United States v. Tomono
Citation: 28 ELR 21436
No. No. 97-3486, 143 F.3d 1401/(11th Cir., 06/15/1998)
The court holds that a district court erred in granting a Japanese reptile importer/exporter who violated the Lacey Act a three-level downward departure from U.S. Sentencing Guidelines based on cultural differences. The court first holds that the circumstances warranting downward departure identified by the district court are not significant enough to take the case out of the heartland of the sentencing guidelines. The fact that the turtles may or may not be endangered is already considered in the applicable guideline. The community respect the importer/exporter enjoys due to his work with reptiles is not ordinarily relevant in determining whether a sentence should be outside the applicable guideline range. The finding that reptiles occupy a unique place in Japanese culture is based on arguments of counsel, which are generally an insufficient basis on which to depart from the guidelines. And, although the importer/exporter was not an expert in customs law, he knew of the U.S. regulations and understood the customs forms.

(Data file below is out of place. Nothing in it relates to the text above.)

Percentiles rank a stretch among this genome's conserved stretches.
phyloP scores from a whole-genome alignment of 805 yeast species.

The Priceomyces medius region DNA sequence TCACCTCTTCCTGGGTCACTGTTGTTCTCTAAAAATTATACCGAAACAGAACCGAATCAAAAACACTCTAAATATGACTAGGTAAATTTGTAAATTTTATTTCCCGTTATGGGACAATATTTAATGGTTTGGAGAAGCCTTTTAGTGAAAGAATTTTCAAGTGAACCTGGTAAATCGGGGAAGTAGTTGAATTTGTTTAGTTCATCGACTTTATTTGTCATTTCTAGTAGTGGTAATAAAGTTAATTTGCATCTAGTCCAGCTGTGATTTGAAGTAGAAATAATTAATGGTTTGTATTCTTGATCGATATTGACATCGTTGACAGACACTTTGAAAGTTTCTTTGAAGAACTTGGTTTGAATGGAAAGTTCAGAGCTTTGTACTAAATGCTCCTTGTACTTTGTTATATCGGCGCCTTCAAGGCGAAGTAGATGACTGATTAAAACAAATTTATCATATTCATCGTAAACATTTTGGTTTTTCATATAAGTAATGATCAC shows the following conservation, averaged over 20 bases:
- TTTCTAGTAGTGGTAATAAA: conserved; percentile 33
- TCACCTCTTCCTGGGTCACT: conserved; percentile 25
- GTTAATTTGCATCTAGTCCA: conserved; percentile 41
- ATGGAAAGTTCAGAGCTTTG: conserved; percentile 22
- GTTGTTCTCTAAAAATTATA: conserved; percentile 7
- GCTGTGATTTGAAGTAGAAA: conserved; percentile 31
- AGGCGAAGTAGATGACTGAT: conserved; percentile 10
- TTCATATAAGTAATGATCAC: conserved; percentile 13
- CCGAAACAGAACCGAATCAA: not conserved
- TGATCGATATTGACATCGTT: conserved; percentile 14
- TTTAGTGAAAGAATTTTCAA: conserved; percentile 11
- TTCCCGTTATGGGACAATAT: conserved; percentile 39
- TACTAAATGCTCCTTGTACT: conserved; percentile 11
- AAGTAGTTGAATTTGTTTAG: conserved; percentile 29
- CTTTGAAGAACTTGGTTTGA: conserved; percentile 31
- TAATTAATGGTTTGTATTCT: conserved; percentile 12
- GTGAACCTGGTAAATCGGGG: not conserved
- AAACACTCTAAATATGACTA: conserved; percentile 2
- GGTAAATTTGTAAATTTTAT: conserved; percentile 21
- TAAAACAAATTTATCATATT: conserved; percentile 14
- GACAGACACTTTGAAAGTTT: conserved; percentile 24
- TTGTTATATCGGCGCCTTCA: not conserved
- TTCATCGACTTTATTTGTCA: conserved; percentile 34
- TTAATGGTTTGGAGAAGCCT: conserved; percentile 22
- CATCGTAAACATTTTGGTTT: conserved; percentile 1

A dissenting judge argues that the court should affirm the sentence and not encroach on the discretion of the district court.
Counsel for Plaintiff
Elinor Colbourn, Special Ass't U.S. Attorney
U.S. Attorney's Office
80 N. Hughey Ave., Orlando, FL 32801
Counsel for Defendant
Federal Public Defender's Office
80 N. Hughey Ave., Rm. 417, Orlando FL 32801
Before Cox, Black, and Roney, JJ.